Thursday, June 14, 2012

Network Management at EMC World 2012

[EMC World 2012 Man - courtesy: computerworld]

Network Management at EMC World 2012

EMC purchase network management vendor SMARTS with their InCharge suite, a number of years ago, rebranding the suite as Ionix. EMC purchased Voyence, rebranding it as NCM (Network Configuration Manager). After EMC World 2012, they completed the acquisition of Watch4Net APG (Advanced Performance Grapher.) The suite of these platforms is now being rolled into a single new brand called EMC IT Operations Intelligence. EMC World 2012 was poised to advertize the new branding in a significant way.
EMC World 2012 in Las Vegas, Nevada was unfortunately pretty uneventful for service providers. Why was it uneventful?

The labs for EMC IT Operations Intelligence did not function. There were a lot of other labs, which functioned, but not the Network Management labs. EMC World 2012 was a sure "shot-in-the-head" for demonstrating, to service providers, the benefits of running EMC Network Management tools in a VM.

After 7 days, EMC could not get their IT Operations Intelligence Network Management Suite running in a VMWare VM.

Small customers may host their network management tools in a VMWare VM. Enterprises will occasionally implement their network management systems on smaller systems, where they know they will get deterministic behavior from the underlying platform.

Service Providers traditionally run their mission critical network management systems on larger UNIX Systems, so as to provide instant scalability (swap in CPU boards) and 99.999 availability (reboot once-a-year, whether they need to or not.)

The platform of choice in the Service Provider market for scalable Network Management platforms has been SPARC Solaris, for decades... clearly, for a reason. This was demonstrated well at EMC World 2012.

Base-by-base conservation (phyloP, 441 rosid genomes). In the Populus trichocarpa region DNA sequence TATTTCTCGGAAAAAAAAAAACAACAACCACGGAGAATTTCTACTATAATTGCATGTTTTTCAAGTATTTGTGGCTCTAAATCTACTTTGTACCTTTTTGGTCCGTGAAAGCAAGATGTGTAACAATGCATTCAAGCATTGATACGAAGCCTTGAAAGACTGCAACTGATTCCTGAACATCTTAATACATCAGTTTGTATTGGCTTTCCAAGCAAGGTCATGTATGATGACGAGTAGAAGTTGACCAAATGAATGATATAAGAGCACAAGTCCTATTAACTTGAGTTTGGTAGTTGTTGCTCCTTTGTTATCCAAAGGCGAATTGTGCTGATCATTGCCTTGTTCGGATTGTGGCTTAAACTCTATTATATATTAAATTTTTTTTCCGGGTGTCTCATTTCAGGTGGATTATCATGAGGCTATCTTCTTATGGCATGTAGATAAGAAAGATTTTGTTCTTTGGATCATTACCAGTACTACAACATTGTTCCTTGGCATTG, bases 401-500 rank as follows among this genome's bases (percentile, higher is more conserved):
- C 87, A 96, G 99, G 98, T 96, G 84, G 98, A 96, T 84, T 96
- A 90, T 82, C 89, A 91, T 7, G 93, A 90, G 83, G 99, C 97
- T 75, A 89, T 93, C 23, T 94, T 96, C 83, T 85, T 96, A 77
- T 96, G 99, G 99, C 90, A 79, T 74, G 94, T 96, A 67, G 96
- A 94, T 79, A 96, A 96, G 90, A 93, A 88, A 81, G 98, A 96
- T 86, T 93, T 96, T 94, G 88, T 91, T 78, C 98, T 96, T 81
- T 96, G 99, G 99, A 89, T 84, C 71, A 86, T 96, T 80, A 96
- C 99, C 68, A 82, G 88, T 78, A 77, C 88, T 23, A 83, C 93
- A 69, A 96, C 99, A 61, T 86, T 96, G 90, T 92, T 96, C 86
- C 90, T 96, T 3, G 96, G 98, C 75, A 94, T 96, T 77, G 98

The Problem:
Why not host a network management platform in a VMWare infrastructure? Besides, the fact that EMC could not make it happen, after 1 year of preparation, and 7 days of struggling... there are basic logistics.

Network Management is dependent upon ICMP and SNMP.  Both of these protocols are "connectionless protocols" - sometimes referred to as "unreliable protocols". Why would a network management platform use "unreliable protocols"?

The IETF understands that network management should always be light (each poll is a single packet, while a TCP protocol requires a 3-way handshake to start the transaction, poll the single packet, then break down with another 3-way handshake. Imagine doing this for thousands of devices every x seconds - not very light-weight, not very smart. A "connection based protocol" will also hide the nature of an unreliable underlying network, which is what a network management platform is supposed to expose - so it can be fixed.

Now stick a network management platform in a VM, where the network connection from the VM (holding an operating system, with a TCP/IP stack), going down through the hypervisor (which is another operating system, with another TCP/IP stack, which is also sharing the resources of that VM with other VM's.) If there is the slightest glitch in the VM or the hypervisor, which may cause the the packets to be queued or dropped - the actual VMWare infrastructure will signal to the Network Management Centers that there is a network problem, in their customer's network!